Led by Mahdi Malmali, engineering professors are working on designing a modular membrane-based process to treat produced water resulting from hydraulic fracturing.
A group of professors throughout Texas Tech University's Edward E. Whitacre Jr. College of Engineering received a $1.55 million grant from the Rapid Advancement in Process Intensification Deployment (RAPID) Manufacturing Institute, a public-private partnership between the Advanced Manufacturing Office (AMO) of the U.S. Department of Energy and the American Institute of Chemical Engineers (AIChE), to develop a pathway to treat the produced water resulted from hydraulic fracturing.
With hydraulic fracturing, or "fracking," a hole is drilled into impermeable, subterranean rock formations. Then, large amounts of pressurized water are forced into the well to make the formations more porous, which allows natural gas and shale oil to flow more freely. Once that happens, the water used during the fracking process is contaminated with the shale oil, salts and other minerals at high concentrations, some of which are hazardous.
The collected wastewater returned to the surface during the well stimulation and production is collectively called "produced water," and it can't be reused or discharged into surface water unless it's treated.
Most efforts to date have been focused on developing and designing large-scale treatment processes, which make the logistics of treating produced water a major complication.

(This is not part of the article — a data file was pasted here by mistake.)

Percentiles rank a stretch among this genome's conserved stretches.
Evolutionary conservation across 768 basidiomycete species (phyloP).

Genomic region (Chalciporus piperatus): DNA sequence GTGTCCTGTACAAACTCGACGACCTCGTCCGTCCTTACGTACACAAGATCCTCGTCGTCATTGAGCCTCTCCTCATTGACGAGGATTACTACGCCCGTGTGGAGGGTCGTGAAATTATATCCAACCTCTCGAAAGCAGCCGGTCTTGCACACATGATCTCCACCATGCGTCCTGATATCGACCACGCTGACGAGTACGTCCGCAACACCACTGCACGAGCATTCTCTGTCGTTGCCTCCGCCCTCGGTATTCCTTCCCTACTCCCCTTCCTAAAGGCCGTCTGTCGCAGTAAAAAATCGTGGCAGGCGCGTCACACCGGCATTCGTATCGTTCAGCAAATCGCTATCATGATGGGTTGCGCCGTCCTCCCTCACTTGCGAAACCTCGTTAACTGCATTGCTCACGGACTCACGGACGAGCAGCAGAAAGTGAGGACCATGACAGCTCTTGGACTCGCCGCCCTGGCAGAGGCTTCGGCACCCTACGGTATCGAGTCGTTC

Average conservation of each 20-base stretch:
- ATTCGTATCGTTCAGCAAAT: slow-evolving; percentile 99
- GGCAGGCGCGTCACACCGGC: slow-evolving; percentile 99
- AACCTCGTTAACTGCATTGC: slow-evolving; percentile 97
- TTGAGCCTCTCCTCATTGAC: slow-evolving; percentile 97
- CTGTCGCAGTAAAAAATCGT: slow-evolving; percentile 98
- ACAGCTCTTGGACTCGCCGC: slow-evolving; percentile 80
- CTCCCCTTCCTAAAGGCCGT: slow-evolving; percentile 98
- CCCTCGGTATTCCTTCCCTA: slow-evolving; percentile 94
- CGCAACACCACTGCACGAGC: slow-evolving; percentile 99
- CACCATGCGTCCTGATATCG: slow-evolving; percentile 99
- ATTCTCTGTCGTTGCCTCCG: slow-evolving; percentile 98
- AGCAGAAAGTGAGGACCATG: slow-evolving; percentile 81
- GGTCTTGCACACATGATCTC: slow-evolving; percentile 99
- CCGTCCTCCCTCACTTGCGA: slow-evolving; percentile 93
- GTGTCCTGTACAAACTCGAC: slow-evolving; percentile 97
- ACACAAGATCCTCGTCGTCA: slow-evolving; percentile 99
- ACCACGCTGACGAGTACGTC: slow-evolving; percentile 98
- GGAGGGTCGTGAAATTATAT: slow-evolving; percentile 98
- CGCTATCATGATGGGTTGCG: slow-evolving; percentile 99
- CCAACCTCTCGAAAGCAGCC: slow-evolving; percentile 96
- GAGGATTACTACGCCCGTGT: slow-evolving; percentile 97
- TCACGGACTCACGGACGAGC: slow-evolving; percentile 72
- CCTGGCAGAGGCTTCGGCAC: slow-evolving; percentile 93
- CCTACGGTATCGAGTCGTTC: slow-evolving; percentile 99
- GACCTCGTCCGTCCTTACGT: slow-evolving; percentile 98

"Hydraulic fracturing is geographically distributed, so the volumes of produced water generated during this process are small," said Mahdi Malmali, an assistant professor of chemical engineering and the principal investigator (P.I.) on the project. "We as engineers should try to design processes that can address smaller scales, but for larger numbers. We have to mass-manufacture small-scale systems that can address distributed applications. Due to the high concentration of dissolved solids in the produced water, the application of conventional pressure-driven membranes is not viable. Our proposed technology is one of the few potential processes to desalinate produced water.
"We are coming up with a relatively novel, intensified membrane technology, called membrane distillation. It's a thermal-based membrane system where, unlike conventional pressure-driven membrane-based processes, the performance of the membrane is almost independent of the salinity of the produced water. It allows us to treat highly concentrated produced water streams."
From the proposed technology, the group intends to intensify membrane distillation with another technology (mechanical vapor compression) to recover the lost heat, condense water and increase the efficiency of the treatment process.
"We're going to make modular, mobile systems that are small and easily scalable, which can address different capacities," Malmali said. "That way, companies will be able to haul it to the well site, or they can scale it up and use it in their large-scale centralized treatment facilities."
By making the membrane distillation unit modular, facilities will be able to customize each unit to fit their needs, whether they need to clean 1,000 liters or 200,000 liters of water per day.